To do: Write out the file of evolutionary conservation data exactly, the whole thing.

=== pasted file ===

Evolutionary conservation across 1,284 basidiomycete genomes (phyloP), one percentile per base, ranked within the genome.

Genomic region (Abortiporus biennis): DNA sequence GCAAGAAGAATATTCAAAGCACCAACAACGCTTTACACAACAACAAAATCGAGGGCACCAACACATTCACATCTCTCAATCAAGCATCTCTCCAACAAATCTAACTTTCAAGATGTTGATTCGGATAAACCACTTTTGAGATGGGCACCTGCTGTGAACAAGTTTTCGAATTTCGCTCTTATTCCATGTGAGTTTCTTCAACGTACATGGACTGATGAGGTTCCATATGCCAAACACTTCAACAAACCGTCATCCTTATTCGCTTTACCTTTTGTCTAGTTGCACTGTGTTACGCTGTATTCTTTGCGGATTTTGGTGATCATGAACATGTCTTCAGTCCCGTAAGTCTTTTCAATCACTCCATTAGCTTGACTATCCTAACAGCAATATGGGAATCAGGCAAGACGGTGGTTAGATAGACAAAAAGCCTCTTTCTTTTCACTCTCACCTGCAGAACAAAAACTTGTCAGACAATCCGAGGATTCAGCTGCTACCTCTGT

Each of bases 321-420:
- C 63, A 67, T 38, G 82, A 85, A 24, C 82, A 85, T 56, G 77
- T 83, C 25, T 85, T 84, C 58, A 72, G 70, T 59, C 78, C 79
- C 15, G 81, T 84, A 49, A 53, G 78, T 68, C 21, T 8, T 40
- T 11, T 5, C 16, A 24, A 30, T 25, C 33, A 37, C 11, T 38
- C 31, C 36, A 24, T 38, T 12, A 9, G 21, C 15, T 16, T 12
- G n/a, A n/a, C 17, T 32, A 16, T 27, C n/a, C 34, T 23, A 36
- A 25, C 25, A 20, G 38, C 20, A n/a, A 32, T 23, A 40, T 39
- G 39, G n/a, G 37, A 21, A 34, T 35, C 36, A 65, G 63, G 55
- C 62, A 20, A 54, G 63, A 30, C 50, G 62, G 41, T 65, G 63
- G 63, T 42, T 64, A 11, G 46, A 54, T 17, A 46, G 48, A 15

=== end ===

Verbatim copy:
Evolutionary conservation across 1,284 basidiomycete genomes (phyloP), one percentile per base, ranked within the genome.

Genomic region (Abortiporus biennis): DNA sequence GCAAGAAGAATATTCAAAGCACCAACAACGCTTTACACAACAACAAAATCGAGGGCACCAACACATTCACATCTCTCAATCAAGCATCTCTCCAACAAATCTAACTTTCAAGATGTTGATTCGGATAAACCACTTTTGAGATGGGCACCTGCTGTGAACAAGTTTTCGAATTTCGCTCTTATTCCATGTGAGTTTCTTCAACGTACATGGACTGATGAGGTTCCATATGCCAAACACTTCAACAAACCGTCATCCTTATTCGCTTTACCTTTTGTCTAGTTGCACTGTGTTACGCTGTATTCTTTGCGGATTTTGGTGATCATGAACATGTCTTCAGTCCCGTAAGTCTTTTCAATCACTCCATTAGCTTGACTATCCTAACAGCAATATGGGAATCAGGCAAGACGGTGGTTAGATAGACAAAAAGCCTCTTTCTTTTCACTCTCACCTGCAGAACAAAAACTTGTCAGACAATCCGAGGATTCAGCTGCTACCTCTGT

Each of bases 321-420:
- C 63, A 67, T 38, G 82, A 85, A 24, C 82, A 85, T 56, G 77
- T 83, C 25, T 85, T 84, C 58, A 72, G 70, T 59, C 78, C 79
- C 15, G 81, T 84, A 49, A 53, G 78, T 68, C 21, T 8, T 40
- T 11, T 5, C 16, A 24, A 30, T 25, C 33, A 37, C 11, T 38
- C 31, C 36, A 24, T 38, T 12, A 9, G 21, C 15, T 16, T 12
- G n/a, A n/a, C 17, T 32, A 16, T 27, C n/a, C 34, T 23, A 36
- A 25, C 25, A 20, G 38, C 20, A n/a, A 32, T 23, A 40, T 39
- G 39, G n/a, G 37, A 21, A 34, T 35, C 36, A 65, G 63, G 55
- C 62, A 20, A 54, G 63, A 30, C 50, G 62, G 41, T 65, G 63
- G 63, T 42, T 64, A 11, G 46, A 54, T 17, A 46, G 48, A 15